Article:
The cardinal rule of effective public relations is knowing your audience. Broad-based PR programs are destined to fail. So too, are programs targeting multiple audiences with a singular strategy as messages become diluted. The intended audience may not realize it is being addressed. The call to action will not be clear. Money and time will be wasted. Management will be angry. Heads will roll.
Accurate definition of an organization’s key audience is more critical than ever, especially in the current economic climate. Audiences that will contribute to the company’s growth must be continuously evaluated and re-evaluated throughout the life of the organization.
Complete assessment of key audiences helps define markets which in turn aids product development which lends itself to proper marketing strategies and finally to an efficient and effective PR program. If the PR team not correctly identify its most important and appropriate audience or customer(s), successful media strategies are impossible to develop.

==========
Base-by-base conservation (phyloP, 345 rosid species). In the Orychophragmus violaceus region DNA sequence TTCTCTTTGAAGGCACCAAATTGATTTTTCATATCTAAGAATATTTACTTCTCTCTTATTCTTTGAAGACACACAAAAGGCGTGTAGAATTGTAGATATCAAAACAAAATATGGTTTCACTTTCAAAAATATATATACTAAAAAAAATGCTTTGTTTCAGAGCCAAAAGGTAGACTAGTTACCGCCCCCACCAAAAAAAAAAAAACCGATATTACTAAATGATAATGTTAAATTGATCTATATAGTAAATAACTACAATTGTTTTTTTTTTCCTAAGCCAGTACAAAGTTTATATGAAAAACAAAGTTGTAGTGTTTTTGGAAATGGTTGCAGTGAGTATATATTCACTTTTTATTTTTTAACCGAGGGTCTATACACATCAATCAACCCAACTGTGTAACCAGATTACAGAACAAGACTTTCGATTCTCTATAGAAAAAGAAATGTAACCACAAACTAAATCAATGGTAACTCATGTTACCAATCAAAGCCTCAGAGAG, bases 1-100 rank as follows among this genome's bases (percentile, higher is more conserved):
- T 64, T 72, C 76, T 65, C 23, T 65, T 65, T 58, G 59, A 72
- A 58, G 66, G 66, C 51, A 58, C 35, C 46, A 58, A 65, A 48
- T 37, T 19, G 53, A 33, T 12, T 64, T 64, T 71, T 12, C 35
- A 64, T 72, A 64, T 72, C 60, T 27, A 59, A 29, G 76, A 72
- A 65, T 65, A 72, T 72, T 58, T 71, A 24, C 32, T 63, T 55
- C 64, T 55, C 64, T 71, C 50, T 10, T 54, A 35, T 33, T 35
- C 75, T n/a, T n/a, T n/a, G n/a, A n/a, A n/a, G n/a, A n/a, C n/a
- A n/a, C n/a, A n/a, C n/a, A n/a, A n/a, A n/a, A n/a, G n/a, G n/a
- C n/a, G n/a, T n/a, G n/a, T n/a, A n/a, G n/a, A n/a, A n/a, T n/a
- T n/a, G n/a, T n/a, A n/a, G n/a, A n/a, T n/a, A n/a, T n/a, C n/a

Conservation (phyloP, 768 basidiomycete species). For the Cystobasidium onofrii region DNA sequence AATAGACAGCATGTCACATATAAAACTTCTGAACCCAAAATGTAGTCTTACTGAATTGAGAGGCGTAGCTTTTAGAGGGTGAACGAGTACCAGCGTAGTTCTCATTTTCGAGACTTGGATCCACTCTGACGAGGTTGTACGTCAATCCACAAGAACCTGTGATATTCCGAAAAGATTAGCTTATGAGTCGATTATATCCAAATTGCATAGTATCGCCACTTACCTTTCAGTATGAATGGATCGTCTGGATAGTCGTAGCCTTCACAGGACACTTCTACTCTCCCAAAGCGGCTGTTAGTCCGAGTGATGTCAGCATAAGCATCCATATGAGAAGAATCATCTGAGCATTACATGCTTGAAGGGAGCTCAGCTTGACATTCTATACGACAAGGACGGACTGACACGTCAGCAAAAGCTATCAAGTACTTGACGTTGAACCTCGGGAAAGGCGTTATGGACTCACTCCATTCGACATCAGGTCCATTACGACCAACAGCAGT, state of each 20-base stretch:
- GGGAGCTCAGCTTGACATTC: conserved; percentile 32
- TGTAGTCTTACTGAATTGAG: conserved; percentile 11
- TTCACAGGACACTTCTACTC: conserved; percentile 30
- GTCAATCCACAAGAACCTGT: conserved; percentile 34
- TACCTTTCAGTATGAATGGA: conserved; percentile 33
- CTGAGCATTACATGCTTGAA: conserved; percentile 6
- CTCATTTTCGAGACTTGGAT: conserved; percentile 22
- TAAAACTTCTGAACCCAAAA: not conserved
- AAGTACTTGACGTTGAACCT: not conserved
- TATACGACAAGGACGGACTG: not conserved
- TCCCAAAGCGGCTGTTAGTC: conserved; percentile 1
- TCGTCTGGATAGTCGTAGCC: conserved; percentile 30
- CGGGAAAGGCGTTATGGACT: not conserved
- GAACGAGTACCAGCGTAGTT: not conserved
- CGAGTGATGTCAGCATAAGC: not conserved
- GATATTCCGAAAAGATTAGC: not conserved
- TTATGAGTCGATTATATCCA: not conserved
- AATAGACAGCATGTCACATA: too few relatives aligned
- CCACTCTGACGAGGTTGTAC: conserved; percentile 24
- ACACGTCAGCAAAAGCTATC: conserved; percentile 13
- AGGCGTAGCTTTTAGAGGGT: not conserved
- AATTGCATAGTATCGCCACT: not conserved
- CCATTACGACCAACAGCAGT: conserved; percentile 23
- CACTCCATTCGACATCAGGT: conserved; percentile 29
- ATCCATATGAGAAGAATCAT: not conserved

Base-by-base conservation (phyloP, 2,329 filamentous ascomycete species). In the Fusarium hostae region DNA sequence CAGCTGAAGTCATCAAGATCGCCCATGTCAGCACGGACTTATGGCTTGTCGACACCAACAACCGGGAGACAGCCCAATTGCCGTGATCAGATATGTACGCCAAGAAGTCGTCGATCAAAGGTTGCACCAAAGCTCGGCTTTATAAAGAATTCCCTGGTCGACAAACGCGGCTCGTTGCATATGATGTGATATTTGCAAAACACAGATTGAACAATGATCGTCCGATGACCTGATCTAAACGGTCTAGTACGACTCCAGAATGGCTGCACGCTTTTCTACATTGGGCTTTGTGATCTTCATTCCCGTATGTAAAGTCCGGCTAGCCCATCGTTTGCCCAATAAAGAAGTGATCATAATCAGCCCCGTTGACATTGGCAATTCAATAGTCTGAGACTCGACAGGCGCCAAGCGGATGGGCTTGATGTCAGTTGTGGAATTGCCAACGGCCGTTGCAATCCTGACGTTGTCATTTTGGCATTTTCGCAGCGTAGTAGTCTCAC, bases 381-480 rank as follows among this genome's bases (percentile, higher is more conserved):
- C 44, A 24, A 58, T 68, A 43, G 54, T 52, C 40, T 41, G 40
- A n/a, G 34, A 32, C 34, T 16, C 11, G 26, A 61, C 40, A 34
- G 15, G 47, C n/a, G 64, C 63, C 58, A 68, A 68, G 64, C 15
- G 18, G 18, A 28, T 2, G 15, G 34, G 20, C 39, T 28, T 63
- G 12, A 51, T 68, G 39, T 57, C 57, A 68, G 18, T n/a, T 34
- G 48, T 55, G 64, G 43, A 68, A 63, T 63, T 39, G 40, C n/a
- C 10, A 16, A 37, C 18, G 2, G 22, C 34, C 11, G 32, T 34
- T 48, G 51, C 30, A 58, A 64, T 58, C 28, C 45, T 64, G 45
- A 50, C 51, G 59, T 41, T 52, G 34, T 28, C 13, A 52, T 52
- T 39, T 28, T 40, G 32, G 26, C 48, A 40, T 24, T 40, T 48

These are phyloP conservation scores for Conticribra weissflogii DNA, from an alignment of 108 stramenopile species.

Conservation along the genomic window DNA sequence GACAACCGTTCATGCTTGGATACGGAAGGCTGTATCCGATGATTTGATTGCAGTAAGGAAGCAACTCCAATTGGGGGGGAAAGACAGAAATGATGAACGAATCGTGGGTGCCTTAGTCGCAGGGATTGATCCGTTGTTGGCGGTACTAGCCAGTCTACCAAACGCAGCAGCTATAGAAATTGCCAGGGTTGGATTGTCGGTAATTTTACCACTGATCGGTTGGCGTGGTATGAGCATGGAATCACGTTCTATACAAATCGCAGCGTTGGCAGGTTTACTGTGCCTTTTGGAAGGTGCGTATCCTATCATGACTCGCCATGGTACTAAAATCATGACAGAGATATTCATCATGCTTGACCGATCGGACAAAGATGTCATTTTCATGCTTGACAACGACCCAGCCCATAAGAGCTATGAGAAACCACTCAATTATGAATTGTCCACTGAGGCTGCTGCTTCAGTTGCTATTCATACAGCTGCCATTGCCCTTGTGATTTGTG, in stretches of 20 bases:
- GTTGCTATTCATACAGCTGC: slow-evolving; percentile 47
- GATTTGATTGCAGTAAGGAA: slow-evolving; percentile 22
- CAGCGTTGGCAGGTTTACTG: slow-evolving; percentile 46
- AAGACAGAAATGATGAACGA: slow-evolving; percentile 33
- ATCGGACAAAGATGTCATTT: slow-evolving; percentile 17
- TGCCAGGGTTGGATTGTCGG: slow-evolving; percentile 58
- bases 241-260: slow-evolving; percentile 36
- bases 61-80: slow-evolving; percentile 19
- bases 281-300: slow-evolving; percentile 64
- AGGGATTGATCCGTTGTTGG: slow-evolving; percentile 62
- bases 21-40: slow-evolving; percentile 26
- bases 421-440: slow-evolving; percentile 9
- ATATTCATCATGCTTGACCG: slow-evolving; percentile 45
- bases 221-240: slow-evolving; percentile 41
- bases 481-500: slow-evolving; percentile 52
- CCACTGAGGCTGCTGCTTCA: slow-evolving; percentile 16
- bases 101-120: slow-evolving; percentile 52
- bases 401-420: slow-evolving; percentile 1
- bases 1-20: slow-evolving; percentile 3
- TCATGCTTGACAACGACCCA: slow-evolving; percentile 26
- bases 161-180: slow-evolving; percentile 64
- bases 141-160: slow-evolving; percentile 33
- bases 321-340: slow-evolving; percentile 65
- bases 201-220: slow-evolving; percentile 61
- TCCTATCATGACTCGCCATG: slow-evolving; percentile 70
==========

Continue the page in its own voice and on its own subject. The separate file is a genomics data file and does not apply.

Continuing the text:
For instance, customers can be classified into two groups. One is the traditional customer that buys the company’s goods or services. The other is the shareholder as they "buy" the company itself in the form of equity.
Both types of customers have a stake in the company. Both expect value for their investment. Their purchases represent faith in the prospects of the company.
Management and employees are internal audiences and are the backbone of any successful PR campaign. Management must buy (there’s that word again) in to the program and incorporate the resulting messaging into their decision making.
Employees, especially in sales, have ongoing dialogue with customers. What they say should support what customers see in the media.
The internal PR manager’s customer is management and the product managers. The PR agency’s customer is the PR manager, management and the product managers.
And don’t forget the receptionist who is the first ambassador to the outside world.
The media is a hybrid customer as it is a consumer of information and a communications channel.
Another audience to consider is perspective hires. Focused PR programs aid recruitment. Who wouldn’t want to work for a dynamic and visible company?
Accurately identification of an organization’s audience helps in determining priority for reaching those audiences and allows for efficient budget allocation.
Knowing the audience also helps in determining the most effective means of reaching them. Not all audiences are created equal. Most have different and often competing means of receiving, sending and sharing information.
This is true in good times as well as bad.